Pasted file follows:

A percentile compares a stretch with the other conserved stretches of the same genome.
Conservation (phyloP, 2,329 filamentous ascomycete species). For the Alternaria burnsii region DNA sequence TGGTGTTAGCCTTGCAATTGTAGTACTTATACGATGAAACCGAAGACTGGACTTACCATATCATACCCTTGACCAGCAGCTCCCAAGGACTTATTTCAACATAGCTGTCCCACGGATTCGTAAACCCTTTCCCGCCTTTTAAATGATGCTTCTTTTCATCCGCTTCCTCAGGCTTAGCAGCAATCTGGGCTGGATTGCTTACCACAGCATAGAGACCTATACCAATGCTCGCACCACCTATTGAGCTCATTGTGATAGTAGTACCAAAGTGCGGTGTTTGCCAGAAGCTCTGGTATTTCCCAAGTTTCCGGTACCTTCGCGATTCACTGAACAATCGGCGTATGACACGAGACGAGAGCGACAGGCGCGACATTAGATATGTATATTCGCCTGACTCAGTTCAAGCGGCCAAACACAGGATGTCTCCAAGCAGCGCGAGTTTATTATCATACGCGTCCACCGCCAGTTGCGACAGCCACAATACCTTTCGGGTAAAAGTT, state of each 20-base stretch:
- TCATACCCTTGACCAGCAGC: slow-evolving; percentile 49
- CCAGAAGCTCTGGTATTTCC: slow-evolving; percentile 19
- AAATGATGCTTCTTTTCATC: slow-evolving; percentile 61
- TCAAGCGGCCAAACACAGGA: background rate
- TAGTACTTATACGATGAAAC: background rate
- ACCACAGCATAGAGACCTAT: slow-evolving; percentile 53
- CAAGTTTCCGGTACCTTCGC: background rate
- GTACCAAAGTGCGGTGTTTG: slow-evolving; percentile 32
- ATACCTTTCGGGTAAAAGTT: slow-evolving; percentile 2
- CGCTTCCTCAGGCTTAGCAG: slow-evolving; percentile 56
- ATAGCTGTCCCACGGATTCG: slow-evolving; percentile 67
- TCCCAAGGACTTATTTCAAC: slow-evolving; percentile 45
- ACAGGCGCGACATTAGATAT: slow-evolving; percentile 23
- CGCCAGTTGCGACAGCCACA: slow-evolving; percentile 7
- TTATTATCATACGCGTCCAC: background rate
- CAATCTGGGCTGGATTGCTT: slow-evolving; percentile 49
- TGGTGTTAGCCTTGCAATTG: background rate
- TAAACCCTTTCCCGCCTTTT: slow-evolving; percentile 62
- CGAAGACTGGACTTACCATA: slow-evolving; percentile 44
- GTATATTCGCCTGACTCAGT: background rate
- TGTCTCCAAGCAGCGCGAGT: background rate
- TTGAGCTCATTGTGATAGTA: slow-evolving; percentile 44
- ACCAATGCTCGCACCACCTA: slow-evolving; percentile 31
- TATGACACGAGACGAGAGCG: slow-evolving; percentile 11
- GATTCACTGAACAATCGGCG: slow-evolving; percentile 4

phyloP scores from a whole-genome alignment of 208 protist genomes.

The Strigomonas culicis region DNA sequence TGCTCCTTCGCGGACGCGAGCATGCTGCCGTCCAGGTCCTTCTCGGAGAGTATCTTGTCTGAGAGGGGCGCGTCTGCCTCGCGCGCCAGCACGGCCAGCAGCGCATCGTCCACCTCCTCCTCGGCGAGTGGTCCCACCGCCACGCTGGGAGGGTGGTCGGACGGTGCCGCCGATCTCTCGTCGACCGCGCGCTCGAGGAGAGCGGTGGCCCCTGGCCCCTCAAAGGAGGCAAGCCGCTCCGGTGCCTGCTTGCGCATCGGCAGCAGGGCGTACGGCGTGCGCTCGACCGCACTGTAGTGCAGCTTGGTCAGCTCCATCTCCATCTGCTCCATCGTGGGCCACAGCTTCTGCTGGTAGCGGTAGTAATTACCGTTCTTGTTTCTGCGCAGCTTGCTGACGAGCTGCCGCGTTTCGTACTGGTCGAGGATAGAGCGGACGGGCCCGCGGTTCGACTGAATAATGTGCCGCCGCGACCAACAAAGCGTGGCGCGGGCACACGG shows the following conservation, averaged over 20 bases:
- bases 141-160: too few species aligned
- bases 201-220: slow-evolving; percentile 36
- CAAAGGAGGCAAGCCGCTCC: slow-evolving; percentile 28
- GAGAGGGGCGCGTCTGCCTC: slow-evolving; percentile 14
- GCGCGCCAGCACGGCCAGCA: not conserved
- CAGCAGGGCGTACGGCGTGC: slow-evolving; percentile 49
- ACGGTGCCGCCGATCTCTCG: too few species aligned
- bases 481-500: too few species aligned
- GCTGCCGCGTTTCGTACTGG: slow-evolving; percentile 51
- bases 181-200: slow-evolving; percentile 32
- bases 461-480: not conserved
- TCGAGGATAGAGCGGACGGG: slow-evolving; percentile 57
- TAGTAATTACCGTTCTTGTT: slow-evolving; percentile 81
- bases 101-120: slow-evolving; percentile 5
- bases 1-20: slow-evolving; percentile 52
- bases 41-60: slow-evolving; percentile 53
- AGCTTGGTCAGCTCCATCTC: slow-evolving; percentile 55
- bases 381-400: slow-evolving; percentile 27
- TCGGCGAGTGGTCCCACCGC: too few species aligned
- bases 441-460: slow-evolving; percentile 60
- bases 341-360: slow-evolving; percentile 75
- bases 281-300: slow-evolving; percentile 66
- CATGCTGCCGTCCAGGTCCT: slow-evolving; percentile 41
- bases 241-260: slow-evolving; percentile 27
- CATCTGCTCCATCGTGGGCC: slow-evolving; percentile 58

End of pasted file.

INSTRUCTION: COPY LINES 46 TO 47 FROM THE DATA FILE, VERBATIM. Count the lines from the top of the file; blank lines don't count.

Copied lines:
- AGCTTGGTCAGCTCCATCTC: slow-evolving; percentile 55
- bases 381-400: slow-evolving; percentile 27